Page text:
Now we can look for strategies, activities, and approaches to the teaching and learning. We might decide on deliberate instruction or inquiry-based teaching. To support our learners in their journey to mastery, we could engage them in a project or problem-solving task. Let’s be honest, this is the time when we might look for online ideas or resources. At this point in the calibrating questions, we have so much clarity about the learning that we can modify any task so that the task meets the needs of all learners.
The daily hustle and bustle in our schools and classrooms distract and disorient us from the one thing that matters most – learning. Knowing that these distractions are unavoidable and simply come with the job, we could all use a little help navigating the time we do have to plan, prepare, and implement learning experiences. The next time we sit down by ourselves or with colleagues, the calibrating questions will re-orient us to focus on what matters most – learning.
John Almarode has worked with schools, classrooms, and teachers all over the world. John began his career teaching mathematics and science to a wide range of students. In addition to his time in PreK – 12 schools and classrooms he is an Associate Professor in the Department of Early, Elementary, and Reading Education and the Co-Director of James Madison University’s Center for STEM Education and Outreach. At James Madison University, he works with pre-service teachers and actively pursues his research interests including the science of learning, the design and measurement of classroom environments that promote student engagement and learning. John and his colleagues have presented their work to the United States Congress, the United States Department of Education as well as the Office of Science and Technology Policy at The White House.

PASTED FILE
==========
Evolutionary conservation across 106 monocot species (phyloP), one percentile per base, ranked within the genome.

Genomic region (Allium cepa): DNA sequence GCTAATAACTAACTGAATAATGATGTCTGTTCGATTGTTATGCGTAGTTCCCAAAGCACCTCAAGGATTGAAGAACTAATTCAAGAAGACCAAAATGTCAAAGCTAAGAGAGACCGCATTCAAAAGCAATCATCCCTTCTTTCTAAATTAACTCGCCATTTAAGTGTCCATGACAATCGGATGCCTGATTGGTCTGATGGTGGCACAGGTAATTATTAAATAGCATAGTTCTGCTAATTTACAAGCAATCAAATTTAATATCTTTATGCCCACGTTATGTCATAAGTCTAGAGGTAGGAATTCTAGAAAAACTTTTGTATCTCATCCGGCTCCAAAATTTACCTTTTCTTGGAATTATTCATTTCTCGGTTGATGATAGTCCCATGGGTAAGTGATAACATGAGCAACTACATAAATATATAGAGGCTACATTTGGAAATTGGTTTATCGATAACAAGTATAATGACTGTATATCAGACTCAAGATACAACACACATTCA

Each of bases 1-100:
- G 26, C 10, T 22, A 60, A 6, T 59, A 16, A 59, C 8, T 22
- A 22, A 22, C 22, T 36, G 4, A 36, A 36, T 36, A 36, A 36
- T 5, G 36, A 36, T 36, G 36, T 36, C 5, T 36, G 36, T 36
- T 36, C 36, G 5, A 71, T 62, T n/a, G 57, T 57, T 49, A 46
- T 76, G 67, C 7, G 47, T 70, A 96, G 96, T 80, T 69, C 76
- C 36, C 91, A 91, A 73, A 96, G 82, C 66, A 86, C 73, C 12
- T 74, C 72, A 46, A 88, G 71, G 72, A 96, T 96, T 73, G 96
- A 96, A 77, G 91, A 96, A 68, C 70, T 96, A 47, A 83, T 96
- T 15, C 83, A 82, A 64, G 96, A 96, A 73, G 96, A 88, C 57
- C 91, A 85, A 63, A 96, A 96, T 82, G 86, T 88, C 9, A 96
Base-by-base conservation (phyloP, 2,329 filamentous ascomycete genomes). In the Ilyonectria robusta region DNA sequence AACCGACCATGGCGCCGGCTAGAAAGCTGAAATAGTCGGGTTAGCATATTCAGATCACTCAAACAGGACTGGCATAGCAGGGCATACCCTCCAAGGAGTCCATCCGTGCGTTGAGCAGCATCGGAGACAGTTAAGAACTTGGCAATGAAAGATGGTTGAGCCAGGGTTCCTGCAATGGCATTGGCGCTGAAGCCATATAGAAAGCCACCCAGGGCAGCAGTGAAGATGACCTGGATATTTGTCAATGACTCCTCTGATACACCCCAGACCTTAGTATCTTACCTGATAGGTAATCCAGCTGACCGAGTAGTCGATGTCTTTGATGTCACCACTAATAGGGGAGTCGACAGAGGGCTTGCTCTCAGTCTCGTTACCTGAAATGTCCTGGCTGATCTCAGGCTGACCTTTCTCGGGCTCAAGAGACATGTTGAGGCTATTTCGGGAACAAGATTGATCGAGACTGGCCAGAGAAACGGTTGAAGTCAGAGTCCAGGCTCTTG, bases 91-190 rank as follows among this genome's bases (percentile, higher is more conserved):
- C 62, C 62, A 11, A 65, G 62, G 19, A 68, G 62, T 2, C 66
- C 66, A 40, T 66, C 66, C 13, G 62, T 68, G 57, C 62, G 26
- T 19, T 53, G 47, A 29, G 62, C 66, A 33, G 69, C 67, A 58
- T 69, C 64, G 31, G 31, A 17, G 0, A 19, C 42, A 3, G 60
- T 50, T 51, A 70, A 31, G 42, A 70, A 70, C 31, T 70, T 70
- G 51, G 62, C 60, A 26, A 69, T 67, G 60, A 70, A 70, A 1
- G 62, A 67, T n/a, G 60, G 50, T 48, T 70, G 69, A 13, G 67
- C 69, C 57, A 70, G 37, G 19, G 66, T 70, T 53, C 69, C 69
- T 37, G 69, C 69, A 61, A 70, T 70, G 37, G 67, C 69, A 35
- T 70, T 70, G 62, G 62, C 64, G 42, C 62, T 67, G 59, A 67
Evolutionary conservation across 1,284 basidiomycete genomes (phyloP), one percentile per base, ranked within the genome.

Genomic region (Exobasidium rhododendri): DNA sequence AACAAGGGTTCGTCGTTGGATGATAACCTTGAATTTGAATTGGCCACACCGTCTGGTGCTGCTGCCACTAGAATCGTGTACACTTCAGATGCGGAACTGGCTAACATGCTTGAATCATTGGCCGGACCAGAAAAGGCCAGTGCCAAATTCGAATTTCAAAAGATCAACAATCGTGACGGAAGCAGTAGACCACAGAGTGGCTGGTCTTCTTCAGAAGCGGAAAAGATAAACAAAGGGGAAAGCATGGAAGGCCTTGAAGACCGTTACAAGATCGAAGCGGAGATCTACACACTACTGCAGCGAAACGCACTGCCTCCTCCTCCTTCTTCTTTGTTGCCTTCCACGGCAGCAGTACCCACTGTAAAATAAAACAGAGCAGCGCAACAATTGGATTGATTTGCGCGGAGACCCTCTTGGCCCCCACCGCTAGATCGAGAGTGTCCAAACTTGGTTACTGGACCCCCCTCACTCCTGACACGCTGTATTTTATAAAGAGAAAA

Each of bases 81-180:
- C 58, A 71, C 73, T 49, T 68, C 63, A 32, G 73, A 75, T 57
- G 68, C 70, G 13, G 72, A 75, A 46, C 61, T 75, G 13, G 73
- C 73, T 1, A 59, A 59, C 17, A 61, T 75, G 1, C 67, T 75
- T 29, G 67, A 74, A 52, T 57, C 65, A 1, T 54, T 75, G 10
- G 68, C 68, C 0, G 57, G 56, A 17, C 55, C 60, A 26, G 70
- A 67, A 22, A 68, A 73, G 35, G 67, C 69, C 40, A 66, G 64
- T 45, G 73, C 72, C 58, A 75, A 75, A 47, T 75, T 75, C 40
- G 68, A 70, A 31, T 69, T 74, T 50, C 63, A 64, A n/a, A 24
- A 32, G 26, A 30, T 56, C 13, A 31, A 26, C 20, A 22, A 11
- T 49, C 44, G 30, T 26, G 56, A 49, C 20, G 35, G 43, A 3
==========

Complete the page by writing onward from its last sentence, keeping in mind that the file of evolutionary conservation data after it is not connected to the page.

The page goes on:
This blog provides an overview of the work of John and his colleagues on Teacher Clarity and Visible Learning. More information about these topics is available here.
To learn more about John Almarode’s work please watch the video series, “Student Well-being: A Collective Responsibility.”